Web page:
Consumers come to Google for a curated experience and may not understand the technological mechanics of providing that service, according to Jim Halpert, partner at DLA Piper, while speaking on the panel.
The CCPA "has doubled down on being inflexible," Cleland told CIO Dive. Real estate developer Alastair Mactaggart crafted the CCPA's initial ballot initiative for 2018 and the current California Privacy Rights Act (CPRA) ballot initiative, or CCPA 2.0. The CPRA will go into effect in 2023, giving Congress time to act on a federal law if it can.
Without a federal law to temper the individual directions states take, "I'm very afraid that we're heading into a totally unpredictable, organized marketplace in regards to the regulation of privacy," Dan Jaffe, Group EVP, Government Relations, Association of National Advertisers, told CIO Dive.
Don't expect a federal law anytime soon
While a federal privacy law is unlikely to pass in 2020, the U.S. is moving toward a "more wholesome" discussion between both sides of the aisle, said Dan Caprio, co-founder and executive chairman of The Providence Group, during the panel. The coronavirus pandemic and initiatives, such as contact tracing, are moving the needle faster.
The scope and complexity of data privacy varies, and even as Becerra submitted his final proposal for rules, ambiguities remain. While state data security and breach notification laws have existed for years, in their "own peculiar way, you can kind of pull [them] off the shelf and make it work," said Caprio.
The same level of adaptation is not afforded to individual state privacy laws. Organizations' ability to perform or comply with risk management, data mapping, data governance and disclosure are the heart of the law.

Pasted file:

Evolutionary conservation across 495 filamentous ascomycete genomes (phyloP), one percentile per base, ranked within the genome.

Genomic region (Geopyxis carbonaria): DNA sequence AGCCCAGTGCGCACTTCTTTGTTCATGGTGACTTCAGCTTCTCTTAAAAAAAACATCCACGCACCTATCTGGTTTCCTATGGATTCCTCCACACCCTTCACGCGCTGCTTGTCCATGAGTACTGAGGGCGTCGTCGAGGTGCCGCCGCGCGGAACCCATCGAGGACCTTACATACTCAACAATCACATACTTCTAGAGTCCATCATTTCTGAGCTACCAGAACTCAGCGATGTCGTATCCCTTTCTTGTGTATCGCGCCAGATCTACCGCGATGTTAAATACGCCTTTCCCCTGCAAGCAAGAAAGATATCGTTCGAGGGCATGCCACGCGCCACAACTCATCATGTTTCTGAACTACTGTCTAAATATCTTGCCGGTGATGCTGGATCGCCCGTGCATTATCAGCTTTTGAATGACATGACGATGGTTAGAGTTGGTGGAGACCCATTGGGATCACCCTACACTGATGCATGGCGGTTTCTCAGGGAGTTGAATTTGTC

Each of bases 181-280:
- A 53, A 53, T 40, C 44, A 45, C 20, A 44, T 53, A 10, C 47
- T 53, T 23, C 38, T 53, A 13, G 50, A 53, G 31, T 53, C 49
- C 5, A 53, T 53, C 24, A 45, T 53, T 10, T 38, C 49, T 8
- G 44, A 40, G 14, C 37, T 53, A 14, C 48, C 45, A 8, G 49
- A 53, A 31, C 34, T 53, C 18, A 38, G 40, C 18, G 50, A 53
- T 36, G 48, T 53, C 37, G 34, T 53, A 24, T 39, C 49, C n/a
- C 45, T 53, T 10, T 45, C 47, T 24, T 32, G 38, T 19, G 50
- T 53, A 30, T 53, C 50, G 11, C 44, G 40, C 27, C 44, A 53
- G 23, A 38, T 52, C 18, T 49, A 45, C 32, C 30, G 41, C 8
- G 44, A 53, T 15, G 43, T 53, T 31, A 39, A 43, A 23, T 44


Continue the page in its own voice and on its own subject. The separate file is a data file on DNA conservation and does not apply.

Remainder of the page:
"I think something like an FTC approach is valuable. Why? Because it's flexible."
Senior fellow for Technology and Innovation at Pacific Research Institute
A compromise between preemption and private right of action could bridge the gaps between political parties, according to Halpert. Disagreements surrounding the severity of a privacy law persist; as technology matures, so does its inherent risk.
With other states looking to the CCPA for mirroring a law, the fear is that the law "that is most restrictive prevails," said Jaffe.
States and the FTC have been tasked to adapt with technology's evolution, but "I think at the end of the day, the deal is the FTC does get the ability to adapt to the requirements of the law to future changes," said Halpert.
The FTC is hamstrung by its limited authority in pursuing data privacy and security cases. Last year the agency gave a historic penalization after fining Facebook $5 billion following the Cambridge Analytica issue — $5 billion is pennies to Facebook. (put it in context) Under the CCPA, if a company engages in deliberate data misconduct, victims could receive up to $7,500, compared to the 4% of annual turnover rule of GDPR.
"I think something like an FTC approach is valuable. Why? Because it's flexible," said Cleland. "It gives a group of folks the time, the energy and the resources to take a look at what's happening," instead of a drawn-out trial, as was the case with Facebook.